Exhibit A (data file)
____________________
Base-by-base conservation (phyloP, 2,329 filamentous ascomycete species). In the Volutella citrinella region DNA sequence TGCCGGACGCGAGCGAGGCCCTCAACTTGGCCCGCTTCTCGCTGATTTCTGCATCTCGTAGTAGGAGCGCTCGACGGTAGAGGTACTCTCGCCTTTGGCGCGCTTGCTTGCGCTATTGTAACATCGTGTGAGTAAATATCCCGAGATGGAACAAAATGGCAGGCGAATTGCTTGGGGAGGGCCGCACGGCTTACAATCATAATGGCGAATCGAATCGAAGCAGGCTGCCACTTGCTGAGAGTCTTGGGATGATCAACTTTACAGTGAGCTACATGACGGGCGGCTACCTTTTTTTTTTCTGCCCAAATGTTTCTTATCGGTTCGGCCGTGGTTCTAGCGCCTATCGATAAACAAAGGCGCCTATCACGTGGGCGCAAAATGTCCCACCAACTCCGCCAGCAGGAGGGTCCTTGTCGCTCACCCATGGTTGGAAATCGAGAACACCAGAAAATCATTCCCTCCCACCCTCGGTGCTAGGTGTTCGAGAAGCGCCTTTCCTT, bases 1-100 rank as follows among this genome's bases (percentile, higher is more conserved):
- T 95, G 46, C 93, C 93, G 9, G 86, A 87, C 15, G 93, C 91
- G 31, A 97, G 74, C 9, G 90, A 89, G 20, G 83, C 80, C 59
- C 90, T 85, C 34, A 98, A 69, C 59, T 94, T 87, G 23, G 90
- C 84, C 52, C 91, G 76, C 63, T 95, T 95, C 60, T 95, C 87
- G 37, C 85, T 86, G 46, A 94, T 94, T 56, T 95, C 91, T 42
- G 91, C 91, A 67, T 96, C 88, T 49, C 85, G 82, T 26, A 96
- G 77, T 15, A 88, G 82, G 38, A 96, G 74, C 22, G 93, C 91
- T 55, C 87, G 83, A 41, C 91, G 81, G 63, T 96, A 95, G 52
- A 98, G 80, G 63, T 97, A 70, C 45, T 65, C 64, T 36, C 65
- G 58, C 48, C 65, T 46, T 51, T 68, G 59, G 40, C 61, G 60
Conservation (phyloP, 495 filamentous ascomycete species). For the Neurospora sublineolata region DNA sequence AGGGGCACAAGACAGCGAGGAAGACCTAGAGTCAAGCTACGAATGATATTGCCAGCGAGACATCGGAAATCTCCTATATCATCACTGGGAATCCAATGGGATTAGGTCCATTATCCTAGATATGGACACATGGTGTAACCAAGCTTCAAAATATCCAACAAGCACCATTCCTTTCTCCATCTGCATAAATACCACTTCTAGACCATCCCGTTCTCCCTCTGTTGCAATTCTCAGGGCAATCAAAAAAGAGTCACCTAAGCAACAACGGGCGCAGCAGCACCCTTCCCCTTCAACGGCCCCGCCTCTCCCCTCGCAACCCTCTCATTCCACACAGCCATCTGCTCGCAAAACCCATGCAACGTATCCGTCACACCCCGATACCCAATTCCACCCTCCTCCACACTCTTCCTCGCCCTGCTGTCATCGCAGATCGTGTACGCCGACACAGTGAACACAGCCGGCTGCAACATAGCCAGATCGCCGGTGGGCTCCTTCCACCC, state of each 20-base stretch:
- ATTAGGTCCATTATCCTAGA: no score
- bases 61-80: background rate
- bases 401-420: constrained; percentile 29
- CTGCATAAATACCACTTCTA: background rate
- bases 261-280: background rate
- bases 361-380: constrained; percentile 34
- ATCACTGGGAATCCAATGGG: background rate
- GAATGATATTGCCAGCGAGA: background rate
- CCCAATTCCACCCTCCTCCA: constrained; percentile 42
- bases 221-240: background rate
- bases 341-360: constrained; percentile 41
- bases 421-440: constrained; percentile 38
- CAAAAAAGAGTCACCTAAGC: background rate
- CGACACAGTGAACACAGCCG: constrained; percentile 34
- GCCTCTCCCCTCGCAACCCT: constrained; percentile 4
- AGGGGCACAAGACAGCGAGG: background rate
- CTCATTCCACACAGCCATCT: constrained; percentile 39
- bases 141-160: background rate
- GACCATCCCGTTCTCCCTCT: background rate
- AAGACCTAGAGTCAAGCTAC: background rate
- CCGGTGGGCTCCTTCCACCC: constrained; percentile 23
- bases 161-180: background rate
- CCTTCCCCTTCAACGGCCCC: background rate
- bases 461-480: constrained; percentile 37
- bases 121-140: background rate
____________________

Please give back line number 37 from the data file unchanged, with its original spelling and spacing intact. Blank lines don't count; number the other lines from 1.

- bases 121-140: background rate